At other times, the humanitarian rationale is present, as in Syria, but there is no strategic justification of sufficient weight, and what is done by external actors or the UN is insufficient to control the outcome, and often ends up intensifying the scale of suffering endured by the population. In effect, humanitarian intervention rarely achieves a net benefit from the perspective of the population that is being supposedly rescued. Perhaps, Kosovo (1999) is the best recent case where an alleged humanitarian intervention enjoyed enough strategic value to be effective, and yet seems to have left the Kosovar population better off afterwards, although even Kosovo is not a clear case.  

 

 

Failures & implications of inaction

 

  1. The humanitarian failures in Syria and for Syrian refugees in neighboring countries including Jordan, Turkey, Lebanon and Iraq have had far-reaching implications for the EU with millions of refugees choosing to risk their lives in order to enter Europe causing the largest exodus since WWII.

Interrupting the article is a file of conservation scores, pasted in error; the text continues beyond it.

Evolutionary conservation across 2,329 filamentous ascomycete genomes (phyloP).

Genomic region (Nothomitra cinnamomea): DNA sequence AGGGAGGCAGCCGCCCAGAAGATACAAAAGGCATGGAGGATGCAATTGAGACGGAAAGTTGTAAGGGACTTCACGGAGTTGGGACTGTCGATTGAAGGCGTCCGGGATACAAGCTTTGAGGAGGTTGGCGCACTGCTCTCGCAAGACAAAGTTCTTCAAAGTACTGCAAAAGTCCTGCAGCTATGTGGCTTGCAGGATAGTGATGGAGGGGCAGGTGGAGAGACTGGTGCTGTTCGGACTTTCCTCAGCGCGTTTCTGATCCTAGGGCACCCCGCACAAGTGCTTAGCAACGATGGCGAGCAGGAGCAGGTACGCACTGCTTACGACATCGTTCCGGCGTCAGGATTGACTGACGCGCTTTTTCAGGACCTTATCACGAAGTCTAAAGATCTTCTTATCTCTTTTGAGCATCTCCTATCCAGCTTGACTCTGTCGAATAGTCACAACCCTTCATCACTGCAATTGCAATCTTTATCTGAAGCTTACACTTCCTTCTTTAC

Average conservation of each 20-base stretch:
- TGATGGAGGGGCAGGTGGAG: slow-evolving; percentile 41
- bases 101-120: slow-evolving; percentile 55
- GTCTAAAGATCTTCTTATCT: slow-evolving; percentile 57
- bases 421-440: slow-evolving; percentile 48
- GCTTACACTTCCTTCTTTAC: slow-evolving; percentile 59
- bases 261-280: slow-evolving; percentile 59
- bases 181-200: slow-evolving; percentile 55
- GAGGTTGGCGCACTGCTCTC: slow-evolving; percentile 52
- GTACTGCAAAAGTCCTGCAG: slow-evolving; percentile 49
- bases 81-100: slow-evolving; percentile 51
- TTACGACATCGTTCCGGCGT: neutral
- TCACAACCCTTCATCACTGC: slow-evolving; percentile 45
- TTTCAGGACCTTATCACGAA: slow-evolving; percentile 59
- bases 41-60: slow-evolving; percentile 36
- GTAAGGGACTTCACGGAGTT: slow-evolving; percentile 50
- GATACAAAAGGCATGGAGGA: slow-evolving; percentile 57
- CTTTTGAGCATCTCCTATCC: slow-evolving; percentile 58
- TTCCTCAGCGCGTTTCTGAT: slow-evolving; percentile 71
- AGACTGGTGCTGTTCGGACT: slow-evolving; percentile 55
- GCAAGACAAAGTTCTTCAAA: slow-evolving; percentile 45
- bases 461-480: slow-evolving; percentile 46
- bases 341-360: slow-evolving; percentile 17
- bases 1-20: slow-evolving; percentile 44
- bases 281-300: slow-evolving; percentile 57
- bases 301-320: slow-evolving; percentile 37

Could the surge of refugees fleeing to Europe have been avoided had a more positive and organized humanitarian intervention taken place?

 

Answer: It is possible that had Syria possessed large oil reserves, the intervention against the Damascus regime would have been robust enough to topple the regime, and create stability before combat conditions prompted massive internal population displacements and gigantic refugee flows, including the European influx. In this sense, Libya with oil, did prompt such an intervention, although it was an easier undertaking, as the Qaddafi regime had much less popular support than did the Assad regime, and was less well equipped militarily and lacked regional allies. In Syria, because of regional and global geopolitical cleavages, the politics of intervention and counter-intervention was far more complicated, and inhibited potential anti-regime interveners from making large commitments. At the early stages of the conflict Turkey and the United States miscalculated the costs and scale of a successful intervention in Syria, supposing that an indirect and low level effort could be effective in achieving regime change, which misunderstood the conditions prevailing in Syria.  

 

 

The best response

 

  1. In your experience, what would have been the ideal humanitarian response to the war in Syria? And who would have been best to implement it?